Generally, we feel investors should continue to emphasize equities. We do note that we are in the later innings of this economic cycle. Valuations are reasonable. Equities continue to look attractive, but we note that as interest rates continue to rise, the relative attractiveness versus bonds will gradually diminish. We will continue to monitor trade tensions sparked by the Trump administration. However, as we see them achieve a tentative new deal with Canada and Mexico, we again conclude that the bark is harsher than the bite. We are overweight the asset class for clients and we favour cyclical sectors to the detriment of the defensive and interest sensitive sectors.

Fixed Income Markets

Trade talks and the threat of further tariffs served as an overhang to risk sentiment and kept bonds in a stable trading range. Overall, interest rates ended the quarter higher then where they began due to strong economic data and indications that the Bank of Canada and US Federal Reserve will continue to hike rates. As a result, the yield curve flattened further and the likelihood for an inverted yield curve increased as the central banks indicated their need to “normalize policy rates” and their intention to continue hiking to the end of 2019. During the quarter, two-year bonds increased 30 basis points to 2.21% while five-year Canada bonds increased 27 basis points to 2.34%. Ten and thirty-year Canada yields closed the quarter at the same level of 2.42%, with ten-year bonds increasing 26 basis points and thirty-year bonds up by 22 basis points. While NAFTA negotiations continued throughout the period, a September 30 deadline produced a rebranded USMCA trade agreement which reduced market uncertainty, also contributing to higher bond yields across the curve.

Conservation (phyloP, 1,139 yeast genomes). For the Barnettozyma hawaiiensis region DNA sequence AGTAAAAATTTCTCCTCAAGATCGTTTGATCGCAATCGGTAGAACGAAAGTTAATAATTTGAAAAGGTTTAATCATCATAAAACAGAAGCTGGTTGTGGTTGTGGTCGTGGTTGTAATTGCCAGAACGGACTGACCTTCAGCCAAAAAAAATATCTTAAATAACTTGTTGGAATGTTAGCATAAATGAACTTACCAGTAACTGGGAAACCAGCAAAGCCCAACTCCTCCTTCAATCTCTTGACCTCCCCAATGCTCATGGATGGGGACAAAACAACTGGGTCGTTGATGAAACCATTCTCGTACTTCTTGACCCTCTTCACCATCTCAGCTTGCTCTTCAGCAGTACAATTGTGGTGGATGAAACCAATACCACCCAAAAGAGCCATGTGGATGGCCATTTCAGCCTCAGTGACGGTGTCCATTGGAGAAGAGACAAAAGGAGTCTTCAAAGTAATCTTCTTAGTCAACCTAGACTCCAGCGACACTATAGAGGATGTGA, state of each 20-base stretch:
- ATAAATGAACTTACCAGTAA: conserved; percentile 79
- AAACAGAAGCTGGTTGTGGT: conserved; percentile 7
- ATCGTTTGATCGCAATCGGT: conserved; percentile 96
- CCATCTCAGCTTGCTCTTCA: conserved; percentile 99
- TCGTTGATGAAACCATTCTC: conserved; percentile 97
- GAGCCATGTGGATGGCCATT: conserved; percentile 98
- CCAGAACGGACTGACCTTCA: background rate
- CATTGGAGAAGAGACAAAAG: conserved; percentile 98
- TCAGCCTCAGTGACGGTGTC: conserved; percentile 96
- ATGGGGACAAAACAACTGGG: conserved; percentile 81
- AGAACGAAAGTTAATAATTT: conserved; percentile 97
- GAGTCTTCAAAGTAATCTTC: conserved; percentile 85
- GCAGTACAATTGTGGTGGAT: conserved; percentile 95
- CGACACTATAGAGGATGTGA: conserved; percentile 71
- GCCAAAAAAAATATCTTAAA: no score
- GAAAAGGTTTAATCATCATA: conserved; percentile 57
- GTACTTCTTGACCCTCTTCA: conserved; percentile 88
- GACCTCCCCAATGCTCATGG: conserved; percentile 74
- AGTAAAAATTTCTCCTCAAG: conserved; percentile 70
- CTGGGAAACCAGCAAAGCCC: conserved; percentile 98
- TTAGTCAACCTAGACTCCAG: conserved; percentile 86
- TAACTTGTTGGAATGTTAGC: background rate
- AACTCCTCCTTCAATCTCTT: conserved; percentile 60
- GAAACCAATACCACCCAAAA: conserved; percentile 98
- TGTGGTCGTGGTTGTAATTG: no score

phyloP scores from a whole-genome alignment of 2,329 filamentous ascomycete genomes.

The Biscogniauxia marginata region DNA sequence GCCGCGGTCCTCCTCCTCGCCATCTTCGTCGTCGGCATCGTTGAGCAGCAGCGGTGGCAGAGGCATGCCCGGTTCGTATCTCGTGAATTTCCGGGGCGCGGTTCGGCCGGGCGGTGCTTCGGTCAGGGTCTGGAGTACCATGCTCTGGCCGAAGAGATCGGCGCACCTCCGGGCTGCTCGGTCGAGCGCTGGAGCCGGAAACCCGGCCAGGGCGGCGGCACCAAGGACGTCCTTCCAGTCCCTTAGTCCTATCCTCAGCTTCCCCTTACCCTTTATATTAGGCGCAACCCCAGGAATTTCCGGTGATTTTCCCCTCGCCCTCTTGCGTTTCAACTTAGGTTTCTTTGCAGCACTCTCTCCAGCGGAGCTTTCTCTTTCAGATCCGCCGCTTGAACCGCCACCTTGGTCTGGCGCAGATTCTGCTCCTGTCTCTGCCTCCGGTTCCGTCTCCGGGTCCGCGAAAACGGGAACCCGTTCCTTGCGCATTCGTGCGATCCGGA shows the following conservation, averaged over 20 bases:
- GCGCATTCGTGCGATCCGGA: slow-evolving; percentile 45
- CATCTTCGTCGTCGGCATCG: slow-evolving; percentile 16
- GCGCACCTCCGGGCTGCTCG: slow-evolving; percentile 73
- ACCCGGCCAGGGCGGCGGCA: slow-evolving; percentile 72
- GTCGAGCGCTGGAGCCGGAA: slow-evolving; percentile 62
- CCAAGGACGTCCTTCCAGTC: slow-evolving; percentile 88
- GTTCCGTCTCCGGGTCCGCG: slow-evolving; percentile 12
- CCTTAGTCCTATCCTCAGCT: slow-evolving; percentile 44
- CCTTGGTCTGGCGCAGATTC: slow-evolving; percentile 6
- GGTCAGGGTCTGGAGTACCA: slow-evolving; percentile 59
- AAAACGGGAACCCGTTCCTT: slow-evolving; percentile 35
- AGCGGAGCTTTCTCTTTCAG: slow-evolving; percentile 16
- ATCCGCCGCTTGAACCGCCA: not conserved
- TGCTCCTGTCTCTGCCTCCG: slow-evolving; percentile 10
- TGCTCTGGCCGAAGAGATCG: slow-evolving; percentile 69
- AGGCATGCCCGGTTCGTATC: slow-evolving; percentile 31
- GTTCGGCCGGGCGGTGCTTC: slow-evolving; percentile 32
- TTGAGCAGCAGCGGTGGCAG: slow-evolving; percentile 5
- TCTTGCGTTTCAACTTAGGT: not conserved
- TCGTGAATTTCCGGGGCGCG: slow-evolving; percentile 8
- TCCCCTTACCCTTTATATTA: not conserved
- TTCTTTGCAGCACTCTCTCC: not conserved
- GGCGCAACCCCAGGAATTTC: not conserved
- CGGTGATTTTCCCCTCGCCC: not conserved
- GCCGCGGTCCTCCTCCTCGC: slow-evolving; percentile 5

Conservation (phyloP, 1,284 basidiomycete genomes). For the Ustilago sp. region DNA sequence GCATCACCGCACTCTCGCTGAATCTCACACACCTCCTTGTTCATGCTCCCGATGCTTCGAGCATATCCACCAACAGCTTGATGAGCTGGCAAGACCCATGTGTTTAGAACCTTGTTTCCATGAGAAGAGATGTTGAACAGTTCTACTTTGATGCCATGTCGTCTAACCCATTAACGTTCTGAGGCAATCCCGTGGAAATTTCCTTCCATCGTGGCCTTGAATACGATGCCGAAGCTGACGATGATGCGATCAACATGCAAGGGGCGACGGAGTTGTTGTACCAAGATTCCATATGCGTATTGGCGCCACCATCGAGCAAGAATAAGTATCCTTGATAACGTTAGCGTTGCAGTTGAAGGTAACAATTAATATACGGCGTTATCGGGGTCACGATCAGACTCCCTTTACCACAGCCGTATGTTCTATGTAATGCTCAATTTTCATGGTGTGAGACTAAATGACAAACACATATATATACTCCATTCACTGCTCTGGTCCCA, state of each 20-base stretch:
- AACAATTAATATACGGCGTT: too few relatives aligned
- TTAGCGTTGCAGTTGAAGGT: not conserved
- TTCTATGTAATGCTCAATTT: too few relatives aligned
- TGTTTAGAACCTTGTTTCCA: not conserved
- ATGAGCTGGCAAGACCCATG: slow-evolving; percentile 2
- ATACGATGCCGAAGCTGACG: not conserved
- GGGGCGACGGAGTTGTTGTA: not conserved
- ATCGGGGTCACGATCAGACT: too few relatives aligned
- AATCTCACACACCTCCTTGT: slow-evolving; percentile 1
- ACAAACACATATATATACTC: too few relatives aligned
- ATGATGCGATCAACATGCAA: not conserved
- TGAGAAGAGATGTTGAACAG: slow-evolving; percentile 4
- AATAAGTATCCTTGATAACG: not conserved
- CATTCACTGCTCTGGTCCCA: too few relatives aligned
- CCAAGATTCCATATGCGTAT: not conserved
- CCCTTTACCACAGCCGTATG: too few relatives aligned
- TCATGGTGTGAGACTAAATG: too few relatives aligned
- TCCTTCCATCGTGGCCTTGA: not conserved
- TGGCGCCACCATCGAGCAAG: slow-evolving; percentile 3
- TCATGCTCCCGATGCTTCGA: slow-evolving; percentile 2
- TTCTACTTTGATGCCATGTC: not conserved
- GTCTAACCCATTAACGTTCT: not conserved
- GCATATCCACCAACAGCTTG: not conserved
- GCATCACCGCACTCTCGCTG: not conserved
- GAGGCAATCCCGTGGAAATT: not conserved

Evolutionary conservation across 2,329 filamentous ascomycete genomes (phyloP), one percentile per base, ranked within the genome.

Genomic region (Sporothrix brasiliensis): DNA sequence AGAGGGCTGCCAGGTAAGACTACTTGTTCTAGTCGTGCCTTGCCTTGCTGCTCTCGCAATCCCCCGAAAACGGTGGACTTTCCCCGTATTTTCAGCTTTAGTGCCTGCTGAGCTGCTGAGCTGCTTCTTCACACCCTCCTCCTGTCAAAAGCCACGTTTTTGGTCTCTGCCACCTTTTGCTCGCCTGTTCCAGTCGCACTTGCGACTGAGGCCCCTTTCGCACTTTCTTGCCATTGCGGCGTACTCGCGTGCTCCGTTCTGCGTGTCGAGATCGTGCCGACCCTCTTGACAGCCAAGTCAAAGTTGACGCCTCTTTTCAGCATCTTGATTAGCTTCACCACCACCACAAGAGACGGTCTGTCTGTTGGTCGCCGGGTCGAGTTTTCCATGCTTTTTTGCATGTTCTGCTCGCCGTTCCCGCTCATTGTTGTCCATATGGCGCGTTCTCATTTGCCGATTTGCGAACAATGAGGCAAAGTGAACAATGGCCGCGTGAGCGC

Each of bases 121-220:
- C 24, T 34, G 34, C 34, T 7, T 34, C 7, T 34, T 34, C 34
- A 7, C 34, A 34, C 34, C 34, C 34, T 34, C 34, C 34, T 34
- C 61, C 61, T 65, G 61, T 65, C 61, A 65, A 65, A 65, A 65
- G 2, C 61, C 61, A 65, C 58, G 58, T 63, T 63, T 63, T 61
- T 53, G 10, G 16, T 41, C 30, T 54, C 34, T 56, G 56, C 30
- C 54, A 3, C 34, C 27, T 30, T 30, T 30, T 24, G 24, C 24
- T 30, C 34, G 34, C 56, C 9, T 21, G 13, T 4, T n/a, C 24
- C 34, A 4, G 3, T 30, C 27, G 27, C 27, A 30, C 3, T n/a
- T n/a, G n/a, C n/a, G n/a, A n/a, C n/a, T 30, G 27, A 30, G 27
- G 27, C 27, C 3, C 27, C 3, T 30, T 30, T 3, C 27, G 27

Fundamentally, economic data has continued to strengthen with third quarter GDP growth in Canada forecasted at 1.8%, while US growth is expected to be 3%. The powerful effects of tax reform, strong equity markets and the highest consumer confidence levels in 12 years has promoted a highly optimistic landscape in the US. In contrast, consumer confidence levels in Canada hit 12-year lows as growth has been led by infrastructure spending and international trade. An unemployment rate of 6% in Canada and 3.9% in the US (the lowest reading since the 1950s) could also help explain the relative difference in consumer confidence levels between the two countries. The Bank of Canada held the short-term policy rate stable at 1.50% at the September meeting, although market expectations are for a 25-basis point hike in October and three more rate increases in 2019. Similarly, the US Fed continues to raise short term interest rates with a policy band of 2-2.25% currently and expectations of further steady increases throughout 2019. Inflation has remained in check with August producing a Core CPI rate of 2.1% year-over-year in Canada and 2.2% year-over-year in the US. This has helped promote a flatter yield curve as inflation pressures are more directly correlated with rising long bond yields.